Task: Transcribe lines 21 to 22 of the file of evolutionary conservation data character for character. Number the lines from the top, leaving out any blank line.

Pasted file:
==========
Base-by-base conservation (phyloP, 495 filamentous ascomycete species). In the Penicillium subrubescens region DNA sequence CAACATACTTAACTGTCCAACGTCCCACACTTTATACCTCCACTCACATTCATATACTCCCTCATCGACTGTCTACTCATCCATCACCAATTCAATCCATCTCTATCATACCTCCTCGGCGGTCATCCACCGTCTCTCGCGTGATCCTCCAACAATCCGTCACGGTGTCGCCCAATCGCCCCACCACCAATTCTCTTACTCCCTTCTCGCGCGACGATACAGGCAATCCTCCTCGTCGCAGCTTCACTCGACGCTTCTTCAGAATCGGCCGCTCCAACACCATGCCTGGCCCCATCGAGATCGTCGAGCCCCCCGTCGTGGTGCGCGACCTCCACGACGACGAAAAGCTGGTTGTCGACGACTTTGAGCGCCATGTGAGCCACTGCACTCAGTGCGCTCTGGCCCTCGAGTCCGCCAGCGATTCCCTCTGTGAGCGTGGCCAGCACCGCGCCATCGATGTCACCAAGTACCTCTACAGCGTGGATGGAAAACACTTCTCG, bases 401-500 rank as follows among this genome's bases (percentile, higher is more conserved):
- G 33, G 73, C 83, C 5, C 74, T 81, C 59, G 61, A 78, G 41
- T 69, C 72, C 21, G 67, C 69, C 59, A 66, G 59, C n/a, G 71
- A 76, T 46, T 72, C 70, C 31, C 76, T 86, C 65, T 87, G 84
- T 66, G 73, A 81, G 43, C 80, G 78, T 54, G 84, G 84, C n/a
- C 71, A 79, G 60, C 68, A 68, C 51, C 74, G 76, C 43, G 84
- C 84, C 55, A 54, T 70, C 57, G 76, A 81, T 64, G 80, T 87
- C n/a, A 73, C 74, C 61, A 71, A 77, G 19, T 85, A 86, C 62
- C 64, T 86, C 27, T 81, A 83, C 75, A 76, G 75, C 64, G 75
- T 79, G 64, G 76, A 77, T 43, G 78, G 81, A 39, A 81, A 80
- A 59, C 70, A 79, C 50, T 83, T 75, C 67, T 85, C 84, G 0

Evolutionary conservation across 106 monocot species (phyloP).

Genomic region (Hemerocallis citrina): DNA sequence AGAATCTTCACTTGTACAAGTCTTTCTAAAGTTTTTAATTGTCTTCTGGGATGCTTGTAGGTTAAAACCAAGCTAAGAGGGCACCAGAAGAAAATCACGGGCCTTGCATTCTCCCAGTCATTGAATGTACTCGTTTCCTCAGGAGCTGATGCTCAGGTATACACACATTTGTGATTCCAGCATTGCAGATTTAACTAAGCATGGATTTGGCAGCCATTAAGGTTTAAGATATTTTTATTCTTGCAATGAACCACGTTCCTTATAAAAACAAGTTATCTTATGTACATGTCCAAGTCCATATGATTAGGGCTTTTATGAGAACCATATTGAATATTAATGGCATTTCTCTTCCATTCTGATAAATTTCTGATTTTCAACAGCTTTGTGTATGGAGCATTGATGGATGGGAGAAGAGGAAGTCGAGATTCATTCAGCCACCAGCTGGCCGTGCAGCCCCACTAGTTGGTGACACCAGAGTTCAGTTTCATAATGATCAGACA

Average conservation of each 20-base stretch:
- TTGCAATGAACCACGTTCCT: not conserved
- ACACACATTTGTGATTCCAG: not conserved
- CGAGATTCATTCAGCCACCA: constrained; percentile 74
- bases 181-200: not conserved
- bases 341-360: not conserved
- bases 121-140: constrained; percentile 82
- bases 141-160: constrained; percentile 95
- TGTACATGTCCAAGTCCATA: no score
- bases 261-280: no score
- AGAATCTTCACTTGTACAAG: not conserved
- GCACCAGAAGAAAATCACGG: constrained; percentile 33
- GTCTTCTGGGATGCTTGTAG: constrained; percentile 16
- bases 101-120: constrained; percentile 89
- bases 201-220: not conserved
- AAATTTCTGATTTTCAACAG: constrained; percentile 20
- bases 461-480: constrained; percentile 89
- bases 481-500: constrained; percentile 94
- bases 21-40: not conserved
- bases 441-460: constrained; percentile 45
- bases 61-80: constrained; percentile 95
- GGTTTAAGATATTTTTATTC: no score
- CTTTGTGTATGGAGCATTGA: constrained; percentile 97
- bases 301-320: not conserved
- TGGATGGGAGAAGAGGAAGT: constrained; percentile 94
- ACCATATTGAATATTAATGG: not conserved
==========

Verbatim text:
- bases 141-160: constrained; percentile 95
- TGTACATGTCCAAGTCCATA: no score